verb (used with object)
verb (used without object)
- reszke, jean de,
- retail politics,
- retail price index,
- retail therapy,
Origin of retail
Examples from the Web for retail
He noted that some retail stores that benefit from Christmas sales still instruct employees to wish customers “Happy Holidays.”
Still, they make up the largest block of holiday shoppers and are the key to retail success or failure.
Customers can purchase cold beer at full price or warm bottles of beer at retail prices to take home.House of the Witch: The Renegade Craft Brewers of Panama|Jeff Campagna|November 30, 2014|DAILY BEAST
The holiday season is a relatively short one, but in terms of sales, these weeks are crucial for the retail industry.
With her husband, Johnson owns a retail gun shop and raises two boys.The Moms of Monster Jam Drive Trucks, Buck Macho Culture|Eliza Krigman|November 22, 2014|DAILY BEAST
Everybody knows business suffers when retail trade slacks down.The Pirates of Ersatz|Murray Leinster
Retail deposits of 60 millions make up less than one-eleventh of the total.The Value of Money|Benjamin M. Anderson, Jr.
I have engaged a shopkeeper at Romney to come out and buy the whole stock at retail price, and I gave him the money to do it with.The Squirrel Inn|Frank R. Stockton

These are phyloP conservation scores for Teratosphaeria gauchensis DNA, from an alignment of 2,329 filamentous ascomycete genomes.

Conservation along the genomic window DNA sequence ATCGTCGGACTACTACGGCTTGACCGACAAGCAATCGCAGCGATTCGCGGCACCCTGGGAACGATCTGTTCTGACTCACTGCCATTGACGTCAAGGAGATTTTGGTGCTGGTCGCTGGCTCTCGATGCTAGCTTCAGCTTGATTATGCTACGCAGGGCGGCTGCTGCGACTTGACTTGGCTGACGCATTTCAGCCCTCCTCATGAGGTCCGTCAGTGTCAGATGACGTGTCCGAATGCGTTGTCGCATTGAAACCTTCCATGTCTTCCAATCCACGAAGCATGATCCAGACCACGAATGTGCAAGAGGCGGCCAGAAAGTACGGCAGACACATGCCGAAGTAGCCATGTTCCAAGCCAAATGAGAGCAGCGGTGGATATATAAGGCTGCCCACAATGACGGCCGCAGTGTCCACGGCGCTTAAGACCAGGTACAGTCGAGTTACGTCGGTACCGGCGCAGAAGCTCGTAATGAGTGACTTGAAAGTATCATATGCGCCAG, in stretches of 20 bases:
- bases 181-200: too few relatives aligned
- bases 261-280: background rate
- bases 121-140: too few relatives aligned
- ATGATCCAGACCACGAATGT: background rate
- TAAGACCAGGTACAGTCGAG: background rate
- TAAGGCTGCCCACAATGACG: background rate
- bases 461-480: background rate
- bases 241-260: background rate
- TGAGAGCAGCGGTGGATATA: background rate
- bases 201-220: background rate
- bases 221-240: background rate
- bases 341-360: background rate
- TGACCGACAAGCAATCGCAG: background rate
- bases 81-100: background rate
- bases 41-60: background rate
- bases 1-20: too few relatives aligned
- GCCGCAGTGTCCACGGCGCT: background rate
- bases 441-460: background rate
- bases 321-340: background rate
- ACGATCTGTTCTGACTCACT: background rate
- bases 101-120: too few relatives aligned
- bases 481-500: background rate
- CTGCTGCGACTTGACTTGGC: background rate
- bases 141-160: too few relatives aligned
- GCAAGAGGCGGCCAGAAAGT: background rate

It would ruin our retail consumer business, too—Soths wouldn't consume automobiles, copters, theater tickets and filets mignon.Backlash|Winston Marks
The greatest number of persons in retail trade work in the food trades and in general merchandising.Hallowed Heritage: The Life of Virginia|Dorothy M. Torpey
Word Origin for retail
mid-14c. "sell in small quantities or parcels," from Old French retaillier "cut back, cut off, pare, clip, reduce, circumcise," from re- "back" (see re-) + taillier "to cut, trim" (see tailor (n.)). Sometimes also "to deal out (information, etc.) in small quantities; hand down by report; recount, tell over again" (1590s). Related: Retailed; retailing.
early 15c., "sale of commodities in small quantities or parcels or at second hand" (opposed to wholesale), from Old French retail "piece cut off, shred, scrap, paring" (Modern French retaille), from retaillier (see retail (v.)). The notion of the English word is "a selling by the piece." This sense is not in French, however, and comes perhaps from cognate Italian ritaglio, which does have that sense. As an adjective, "of or pertaining to sale at retail," c.1600.